After Gary was led from the interview room, Britwell turned to Jill. “Well, Walters?”
            “He’s a fruitcake,” she replied.
            He leant his head on his shoulder, toying with the idea. “Assuming he’s not?”
            “Someone’s playing a trick.”
            “Mmmm,” he muttered. “I suppose it could be one of those miniature remote control cars? You know, stick a pie on top.”
            “Maybe, but I think the motive is probably more the point. Not actually how the pies appeared.”
            Britwell nodded.  “Can you see the desk sergeant, see if anyone’s reported a similar, err, crime?”
            “Yessir,” she replied.

            After two minutes of laughter, the desk sergeant regained his poise. Wiping tears from his eyes, he said, “It’s not a wind up then?”
            “No, unfortunately not. Sir says we should check, or rather you should check.”
            Chortling under his breath, the desk sergeant ran a search on his computer for the keywords, pie, pastry and stalker.
Unsurprisingly, the search returned no matches.
“No,” said the Sergeant. “You’re on your own with this.”


            The early morning phone call was part of the job. Like separating fighting drunks, dodging bullets and kissing your social life goodbye. Jill was glad it wasn’t a really early call, just five in the morning. However, after a late night catching up on paperwork, it felt earlier.
            “Sounds fishy to me, sir,” she said in between yawns. “Okay, I’ll be there soon as.”
Mumbling obscenities, she jumped in the shower. Five minutes later she pulled on some clothes and left her flat. Stopping at a drive-thru, she bought a coffee and rubbery egg-muffin breakfast which, to her disgust, she actually enjoyed.

            Though not a scene of devastation, the half-eaten steak pie on his pillow had clearly upset Gary. Jill couldn’t blame him for being upset either. If his story was true, she had serious doubts, but if it was true then someone had broken in, eaten half a pie and left the remainder on his pillow while he slept.
Shivering slightly, but not with the cold, she checked the back door and windows:  both locked. The dusty window latches hadn’t been touched in a long time. That left the front door, which both she and the bleary-eyed DI Britwell had just walked through, destroying any evidence.
Shrugging her shoulders at Britwell, she looked round. Typical bachelor pad: stale smell, no decorations or pictures and old, unwashed plates cultivating new life forms.
“Have you got a girlfriend, Gary?” she asked.
“Not at the moment,” he said. “My last girlfriend fini… well, it finished a month ago.” He broke eye contact after his first, aborted try at the sentence.
“Did she have a key?” She noticed Britwell’s eyes light up. She’d asked the right, if obvious question. He’d been like this a lot recently. As if he was testing her all the time. Either that or he was just being lazy. She settled on the latter.
“No,” Gary said. “I’ve only ever had the one key.”
“Is this your flat or is it rented?” she asked.
“Mine,” he said, “but I think I’ll sell now. Something like this in your own home. You know.”
“Shame. Not a bad area this?” said Britwell.
“It’s the school up the road,” said Gary. “Everyone wants to live here now.”
Jill smiled. Turning to Britwell, she mumbled, “Soco?”
“On their way,” he replied.

DNA tests on the pastry proved two things. Firstly, the saliva on the pie had no matches on the database. Second, and most worryingly, the saliva wasn’t Gary’s. Of course, Jill conceived an elaborate plan involving Gary using someone else’s half-eaten pie, but why? He was a normal, if messy, man. Why go to the trouble? What was there to gain?
“I suppose the ex-girlfriend’s next?” said Britwell.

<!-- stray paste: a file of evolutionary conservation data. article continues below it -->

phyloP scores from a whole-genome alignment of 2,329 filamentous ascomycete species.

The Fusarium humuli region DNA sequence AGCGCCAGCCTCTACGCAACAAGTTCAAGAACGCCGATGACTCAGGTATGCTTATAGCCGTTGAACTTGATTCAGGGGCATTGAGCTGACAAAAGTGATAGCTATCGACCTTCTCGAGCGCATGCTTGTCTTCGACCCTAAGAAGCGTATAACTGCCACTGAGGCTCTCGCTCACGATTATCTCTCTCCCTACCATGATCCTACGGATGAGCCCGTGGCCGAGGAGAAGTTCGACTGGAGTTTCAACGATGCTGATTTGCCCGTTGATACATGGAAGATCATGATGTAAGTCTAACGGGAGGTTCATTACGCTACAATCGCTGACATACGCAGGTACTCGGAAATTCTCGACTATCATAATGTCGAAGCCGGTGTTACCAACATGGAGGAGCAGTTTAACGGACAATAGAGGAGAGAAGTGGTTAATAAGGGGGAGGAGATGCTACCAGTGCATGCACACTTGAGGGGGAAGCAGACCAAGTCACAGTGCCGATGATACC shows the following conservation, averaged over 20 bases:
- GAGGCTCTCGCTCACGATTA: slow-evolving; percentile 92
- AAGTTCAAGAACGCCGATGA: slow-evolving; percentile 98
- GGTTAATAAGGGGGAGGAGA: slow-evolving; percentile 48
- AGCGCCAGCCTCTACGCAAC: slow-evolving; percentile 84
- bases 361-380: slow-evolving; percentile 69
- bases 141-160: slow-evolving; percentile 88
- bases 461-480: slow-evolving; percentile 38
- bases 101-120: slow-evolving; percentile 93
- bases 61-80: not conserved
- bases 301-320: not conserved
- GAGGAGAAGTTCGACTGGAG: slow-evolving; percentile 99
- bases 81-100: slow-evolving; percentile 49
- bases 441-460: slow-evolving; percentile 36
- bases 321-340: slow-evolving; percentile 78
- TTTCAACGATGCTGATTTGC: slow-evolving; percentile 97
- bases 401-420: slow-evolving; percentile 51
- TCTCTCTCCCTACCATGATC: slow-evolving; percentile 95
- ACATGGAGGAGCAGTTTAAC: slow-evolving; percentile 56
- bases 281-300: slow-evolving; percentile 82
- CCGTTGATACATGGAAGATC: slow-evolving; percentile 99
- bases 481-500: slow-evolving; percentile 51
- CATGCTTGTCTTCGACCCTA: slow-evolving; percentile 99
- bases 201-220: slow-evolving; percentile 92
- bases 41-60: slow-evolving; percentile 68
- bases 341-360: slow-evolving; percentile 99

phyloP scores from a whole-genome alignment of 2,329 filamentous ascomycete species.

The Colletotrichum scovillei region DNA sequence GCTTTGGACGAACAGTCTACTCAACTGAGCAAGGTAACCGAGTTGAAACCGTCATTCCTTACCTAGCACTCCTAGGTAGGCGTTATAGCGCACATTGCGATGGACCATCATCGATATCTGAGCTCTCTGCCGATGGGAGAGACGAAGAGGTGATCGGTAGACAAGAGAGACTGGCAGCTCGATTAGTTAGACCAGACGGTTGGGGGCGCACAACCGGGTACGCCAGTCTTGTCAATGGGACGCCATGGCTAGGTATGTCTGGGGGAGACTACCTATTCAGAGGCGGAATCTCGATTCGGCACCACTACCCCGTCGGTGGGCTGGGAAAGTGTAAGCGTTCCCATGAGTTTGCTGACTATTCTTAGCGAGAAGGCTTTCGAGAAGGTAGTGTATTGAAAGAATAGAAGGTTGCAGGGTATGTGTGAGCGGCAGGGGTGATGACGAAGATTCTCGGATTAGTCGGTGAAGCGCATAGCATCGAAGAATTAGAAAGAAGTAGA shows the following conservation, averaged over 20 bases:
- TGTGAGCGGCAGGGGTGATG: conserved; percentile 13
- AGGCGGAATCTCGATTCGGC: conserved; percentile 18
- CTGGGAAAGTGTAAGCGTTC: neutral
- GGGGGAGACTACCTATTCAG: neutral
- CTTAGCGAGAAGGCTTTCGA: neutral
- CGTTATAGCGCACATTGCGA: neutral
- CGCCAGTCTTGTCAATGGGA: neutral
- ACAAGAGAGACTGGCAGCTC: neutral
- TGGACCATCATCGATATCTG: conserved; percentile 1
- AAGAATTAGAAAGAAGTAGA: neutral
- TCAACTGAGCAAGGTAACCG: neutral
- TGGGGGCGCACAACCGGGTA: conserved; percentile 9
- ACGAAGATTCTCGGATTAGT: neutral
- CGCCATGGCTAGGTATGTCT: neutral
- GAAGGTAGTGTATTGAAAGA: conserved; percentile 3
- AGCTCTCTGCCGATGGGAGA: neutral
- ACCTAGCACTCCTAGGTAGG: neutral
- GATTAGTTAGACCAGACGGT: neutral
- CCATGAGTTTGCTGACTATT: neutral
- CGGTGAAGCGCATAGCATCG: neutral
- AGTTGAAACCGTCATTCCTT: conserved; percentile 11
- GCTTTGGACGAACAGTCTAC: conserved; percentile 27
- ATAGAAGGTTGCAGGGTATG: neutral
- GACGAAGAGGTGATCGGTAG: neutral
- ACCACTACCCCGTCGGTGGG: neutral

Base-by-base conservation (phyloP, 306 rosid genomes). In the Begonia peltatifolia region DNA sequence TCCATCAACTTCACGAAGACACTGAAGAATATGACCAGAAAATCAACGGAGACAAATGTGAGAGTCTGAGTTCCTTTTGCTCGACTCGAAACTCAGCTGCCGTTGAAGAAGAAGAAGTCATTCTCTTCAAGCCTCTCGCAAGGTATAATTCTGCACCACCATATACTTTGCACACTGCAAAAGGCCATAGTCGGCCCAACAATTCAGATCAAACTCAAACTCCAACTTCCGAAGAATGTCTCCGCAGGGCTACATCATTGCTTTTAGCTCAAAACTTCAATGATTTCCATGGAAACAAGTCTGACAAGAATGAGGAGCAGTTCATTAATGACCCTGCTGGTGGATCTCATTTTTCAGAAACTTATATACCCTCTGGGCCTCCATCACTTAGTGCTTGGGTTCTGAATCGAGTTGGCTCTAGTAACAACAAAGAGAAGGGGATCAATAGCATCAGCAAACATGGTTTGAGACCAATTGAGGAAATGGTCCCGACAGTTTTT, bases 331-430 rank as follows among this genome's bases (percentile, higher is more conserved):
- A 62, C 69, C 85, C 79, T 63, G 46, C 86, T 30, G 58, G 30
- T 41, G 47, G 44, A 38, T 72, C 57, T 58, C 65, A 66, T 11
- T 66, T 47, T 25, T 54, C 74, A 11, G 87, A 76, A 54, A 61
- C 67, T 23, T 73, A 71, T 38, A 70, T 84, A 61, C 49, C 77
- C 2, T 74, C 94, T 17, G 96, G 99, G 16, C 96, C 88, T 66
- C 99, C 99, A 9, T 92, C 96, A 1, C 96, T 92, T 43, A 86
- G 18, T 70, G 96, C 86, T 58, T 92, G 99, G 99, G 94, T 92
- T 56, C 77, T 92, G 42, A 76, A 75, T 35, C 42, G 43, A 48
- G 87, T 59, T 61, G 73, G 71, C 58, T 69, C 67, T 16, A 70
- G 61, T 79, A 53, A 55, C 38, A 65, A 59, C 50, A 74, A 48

It was a curious half-statement, half-question combination. Though unsure whether he was setting her up or he already knew the answer, she nodded. “If you want.”

Janice Pemberton seemed a pleasant, if slightly dippy girl. Trying not to be jealous of her figure and blonde hair, Jill asked her questions quickly while trying to spot dark roots on her scalp. It drew a blank on both fronts. She was unaware of the pies and, probably worse, she was naturally blonde.
Going through the motions, Jill asked Janice if she was seeing anyone else. Janice wasn’t. She hadn’t seen anyone since Gary. Jill suspected he’d put her off men for a long time. Janice was concerned by what had happened to Gary. She wondered if a small flame was still being carried.
When Janice consented, without hesitation, to the DNA swab, Jill noticed Britwell’s smile. Whatever his theory was, it’d just been proved right.
“Well, we seem to be no nearer,” said Britwell from the driver’s seat, the car parked five doors from Janice’s.
“Mmmm,” mumbled Jill. What had he seen? The flat? No. She tried to think back. He’d only really said one sentence the whole time they were at Gary’s and that was to do with it being a good area. This didn’t make sense.
“Hello,” he said. “Over there. That’s Gary. What’s he doing walking towards his ex’s house with what looks like an overnight bag.”
“Well,” said Jill, “I guess after we visited her, she rang him.” She paused, trying to work it through. “I also guess that, as they’re both still single and the split was amicable, she’s offered him the couch for the night.”
“So it’s him,” said Britwell. “We got our man. Very clever. He invented the whole thing to get her back. He nearly fooled me you know.”
She knew him well enough to know when he was taking the piss. She shook her head. “What was it you saw, sir? What have I missed?”
Britwell shrugged his shoulders, his smile the biggest of the month. Suddenly it hit her. Just a small acorn of an idea, but it grew so quickly. No, it couldn’t be that simple could it?
“Actually, sir, I think if we drive to his flat, we’ll find the answer.”
His smile turned into a nod as he started the engine.

“So, why are we here?” said Britwell.
Despite him still playing around she was enjoying it. He could have just told her at the flat, but no, he was up to something else. If she didn’t know him better, she’d think he was trying to help her.
“What do you notice about this street, sir?”
Looking around, he responded, “Can’t see much of it, what with all the builders skips.”
“Exactly. And what’s special about Gary’s flat?”
He shrugged his shoulders
“His flat is on the bottom floor. The two above his have sold signs. This road appears to be full of flats being converted back to houses.” Seeing his face full of false confusion, she continued, “The price of the flats combined into one house is more than just the flats themselves?”